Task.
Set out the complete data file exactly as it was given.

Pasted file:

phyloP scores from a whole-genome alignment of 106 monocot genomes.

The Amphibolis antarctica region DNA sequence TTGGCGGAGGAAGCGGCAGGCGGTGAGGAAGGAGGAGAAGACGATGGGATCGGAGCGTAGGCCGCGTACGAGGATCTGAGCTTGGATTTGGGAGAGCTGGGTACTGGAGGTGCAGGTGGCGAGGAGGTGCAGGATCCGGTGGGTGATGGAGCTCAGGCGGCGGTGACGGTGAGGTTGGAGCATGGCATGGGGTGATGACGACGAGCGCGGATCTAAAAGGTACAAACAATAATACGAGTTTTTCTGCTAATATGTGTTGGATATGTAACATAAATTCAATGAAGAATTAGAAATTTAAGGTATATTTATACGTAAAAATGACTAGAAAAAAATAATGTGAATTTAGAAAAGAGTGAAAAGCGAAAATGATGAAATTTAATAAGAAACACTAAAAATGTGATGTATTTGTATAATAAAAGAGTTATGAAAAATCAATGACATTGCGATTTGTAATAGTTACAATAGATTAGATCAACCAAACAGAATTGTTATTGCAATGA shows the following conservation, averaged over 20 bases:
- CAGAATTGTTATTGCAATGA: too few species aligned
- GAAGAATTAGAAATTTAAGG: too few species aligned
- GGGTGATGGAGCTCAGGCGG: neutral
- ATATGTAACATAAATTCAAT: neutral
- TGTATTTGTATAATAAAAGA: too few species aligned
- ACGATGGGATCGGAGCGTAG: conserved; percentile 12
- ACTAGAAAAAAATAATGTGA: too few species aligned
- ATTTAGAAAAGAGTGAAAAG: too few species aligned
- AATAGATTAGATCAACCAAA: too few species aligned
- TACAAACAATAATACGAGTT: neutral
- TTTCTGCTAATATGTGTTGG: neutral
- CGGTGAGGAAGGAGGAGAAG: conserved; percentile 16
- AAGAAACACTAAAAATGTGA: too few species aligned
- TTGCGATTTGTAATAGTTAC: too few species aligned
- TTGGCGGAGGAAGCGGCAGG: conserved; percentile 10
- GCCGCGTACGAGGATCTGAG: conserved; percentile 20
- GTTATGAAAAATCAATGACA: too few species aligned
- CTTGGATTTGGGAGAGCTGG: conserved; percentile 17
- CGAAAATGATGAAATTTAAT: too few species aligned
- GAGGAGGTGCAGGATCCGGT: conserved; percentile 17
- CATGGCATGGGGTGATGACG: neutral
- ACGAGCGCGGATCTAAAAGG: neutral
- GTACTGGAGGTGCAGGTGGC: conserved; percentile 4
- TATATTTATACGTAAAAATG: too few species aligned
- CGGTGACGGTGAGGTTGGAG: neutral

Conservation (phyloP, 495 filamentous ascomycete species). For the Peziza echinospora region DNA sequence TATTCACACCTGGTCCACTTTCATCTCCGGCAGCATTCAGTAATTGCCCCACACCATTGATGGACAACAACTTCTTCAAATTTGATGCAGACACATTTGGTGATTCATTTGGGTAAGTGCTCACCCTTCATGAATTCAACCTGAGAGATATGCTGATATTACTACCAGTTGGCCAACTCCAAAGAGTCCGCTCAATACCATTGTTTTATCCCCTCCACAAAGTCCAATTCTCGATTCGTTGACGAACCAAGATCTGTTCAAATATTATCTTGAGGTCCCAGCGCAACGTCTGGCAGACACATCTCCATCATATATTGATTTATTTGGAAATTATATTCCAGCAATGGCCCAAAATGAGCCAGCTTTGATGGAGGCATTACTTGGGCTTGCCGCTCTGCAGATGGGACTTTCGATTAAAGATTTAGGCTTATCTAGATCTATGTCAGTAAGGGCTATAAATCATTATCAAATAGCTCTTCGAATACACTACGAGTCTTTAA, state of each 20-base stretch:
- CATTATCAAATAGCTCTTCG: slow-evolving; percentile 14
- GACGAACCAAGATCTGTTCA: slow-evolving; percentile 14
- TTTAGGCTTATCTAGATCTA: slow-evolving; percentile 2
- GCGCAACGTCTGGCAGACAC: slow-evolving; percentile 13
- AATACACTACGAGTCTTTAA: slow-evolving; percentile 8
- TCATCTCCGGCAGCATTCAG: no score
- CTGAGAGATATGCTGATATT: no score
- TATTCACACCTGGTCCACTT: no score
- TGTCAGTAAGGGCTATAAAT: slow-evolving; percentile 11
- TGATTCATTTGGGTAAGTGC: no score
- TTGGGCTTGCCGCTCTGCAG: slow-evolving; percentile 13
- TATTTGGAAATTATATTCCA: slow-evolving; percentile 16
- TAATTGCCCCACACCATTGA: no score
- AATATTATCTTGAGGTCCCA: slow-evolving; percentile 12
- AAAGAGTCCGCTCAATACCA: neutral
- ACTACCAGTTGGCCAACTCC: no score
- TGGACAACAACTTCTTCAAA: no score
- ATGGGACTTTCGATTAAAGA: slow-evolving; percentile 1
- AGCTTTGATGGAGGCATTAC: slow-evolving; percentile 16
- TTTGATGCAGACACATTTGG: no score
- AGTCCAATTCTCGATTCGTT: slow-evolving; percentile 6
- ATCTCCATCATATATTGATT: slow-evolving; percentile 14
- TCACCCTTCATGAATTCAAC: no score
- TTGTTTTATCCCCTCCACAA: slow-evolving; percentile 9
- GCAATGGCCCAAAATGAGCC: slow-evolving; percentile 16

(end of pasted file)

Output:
phyloP scores from a whole-genome alignment of 106 monocot genomes.

The Amphibolis antarctica region DNA sequence TTGGCGGAGGAAGCGGCAGGCGGTGAGGAAGGAGGAGAAGACGATGGGATCGGAGCGTAGGCCGCGTACGAGGATCTGAGCTTGGATTTGGGAGAGCTGGGTACTGGAGGTGCAGGTGGCGAGGAGGTGCAGGATCCGGTGGGTGATGGAGCTCAGGCGGCGGTGACGGTGAGGTTGGAGCATGGCATGGGGTGATGACGACGAGCGCGGATCTAAAAGGTACAAACAATAATACGAGTTTTTCTGCTAATATGTGTTGGATATGTAACATAAATTCAATGAAGAATTAGAAATTTAAGGTATATTTATACGTAAAAATGACTAGAAAAAAATAATGTGAATTTAGAAAAGAGTGAAAAGCGAAAATGATGAAATTTAATAAGAAACACTAAAAATGTGATGTATTTGTATAATAAAAGAGTTATGAAAAATCAATGACATTGCGATTTGTAATAGTTACAATAGATTAGATCAACCAAACAGAATTGTTATTGCAATGA shows the following conservation, averaged over 20 bases:
- CAGAATTGTTATTGCAATGA: too few species aligned
- GAAGAATTAGAAATTTAAGG: too few species aligned
- GGGTGATGGAGCTCAGGCGG: neutral
- ATATGTAACATAAATTCAAT: neutral
- TGTATTTGTATAATAAAAGA: too few species aligned
- ACGATGGGATCGGAGCGTAG: conserved; percentile 12
- ACTAGAAAAAAATAATGTGA: too few species aligned
- ATTTAGAAAAGAGTGAAAAG: too few species aligned
- AATAGATTAGATCAACCAAA: too few species aligned
- TACAAACAATAATACGAGTT: neutral
- TTTCTGCTAATATGTGTTGG: neutral
- CGGTGAGGAAGGAGGAGAAG: conserved; percentile 16
- AAGAAACACTAAAAATGTGA: too few species aligned
- TTGCGATTTGTAATAGTTAC: too few species aligned
- TTGGCGGAGGAAGCGGCAGG: conserved; percentile 10
- GCCGCGTACGAGGATCTGAG: conserved; percentile 20
- GTTATGAAAAATCAATGACA: too few species aligned
- CTTGGATTTGGGAGAGCTGG: conserved; percentile 17
- CGAAAATGATGAAATTTAAT: too few species aligned
- GAGGAGGTGCAGGATCCGGT: conserved; percentile 17
- CATGGCATGGGGTGATGACG: neutral
- ACGAGCGCGGATCTAAAAGG: neutral
- GTACTGGAGGTGCAGGTGGC: conserved; percentile 4
- TATATTTATACGTAAAAATG: too few species aligned
- CGGTGACGGTGAGGTTGGAG: neutral

Conservation (phyloP, 495 filamentous ascomycete species). For the Peziza echinospora region DNA sequence TATTCACACCTGGTCCACTTTCATCTCCGGCAGCATTCAGTAATTGCCCCACACCATTGATGGACAACAACTTCTTCAAATTTGATGCAGACACATTTGGTGATTCATTTGGGTAAGTGCTCACCCTTCATGAATTCAACCTGAGAGATATGCTGATATTACTACCAGTTGGCCAACTCCAAAGAGTCCGCTCAATACCATTGTTTTATCCCCTCCACAAAGTCCAATTCTCGATTCGTTGACGAACCAAGATCTGTTCAAATATTATCTTGAGGTCCCAGCGCAACGTCTGGCAGACACATCTCCATCATATATTGATTTATTTGGAAATTATATTCCAGCAATGGCCCAAAATGAGCCAGCTTTGATGGAGGCATTACTTGGGCTTGCCGCTCTGCAGATGGGACTTTCGATTAAAGATTTAGGCTTATCTAGATCTATGTCAGTAAGGGCTATAAATCATTATCAAATAGCTCTTCGAATACACTACGAGTCTTTAA, state of each 20-base stretch:
- CATTATCAAATAGCTCTTCG: slow-evolving; percentile 14
- GACGAACCAAGATCTGTTCA: slow-evolving; percentile 14
- TTTAGGCTTATCTAGATCTA: slow-evolving; percentile 2
- GCGCAACGTCTGGCAGACAC: slow-evolving; percentile 13
- AATACACTACGAGTCTTTAA: slow-evolving; percentile 8
- TCATCTCCGGCAGCATTCAG: no score
- CTGAGAGATATGCTGATATT: no score
- TATTCACACCTGGTCCACTT: no score
- TGTCAGTAAGGGCTATAAAT: slow-evolving; percentile 11
- TGATTCATTTGGGTAAGTGC: no score
- TTGGGCTTGCCGCTCTGCAG: slow-evolving; percentile 13
- TATTTGGAAATTATATTCCA: slow-evolving; percentile 16
- TAATTGCCCCACACCATTGA: no score
- AATATTATCTTGAGGTCCCA: slow-evolving; percentile 12
- AAAGAGTCCGCTCAATACCA: neutral
- ACTACCAGTTGGCCAACTCC: no score
- TGGACAACAACTTCTTCAAA: no score
- ATGGGACTTTCGATTAAAGA: slow-evolving; percentile 1
- AGCTTTGATGGAGGCATTAC: slow-evolving; percentile 16
- TTTGATGCAGACACATTTGG: no score
- AGTCCAATTCTCGATTCGTT: slow-evolving; percentile 6
- ATCTCCATCATATATTGATT: slow-evolving; percentile 14
- TCACCCTTCATGAATTCAAC: no score
- TTGTTTTATCCCCTCCACAA: slow-evolving; percentile 9
- GCAATGGCCCAAAATGAGCC: slow-evolving; percentile 16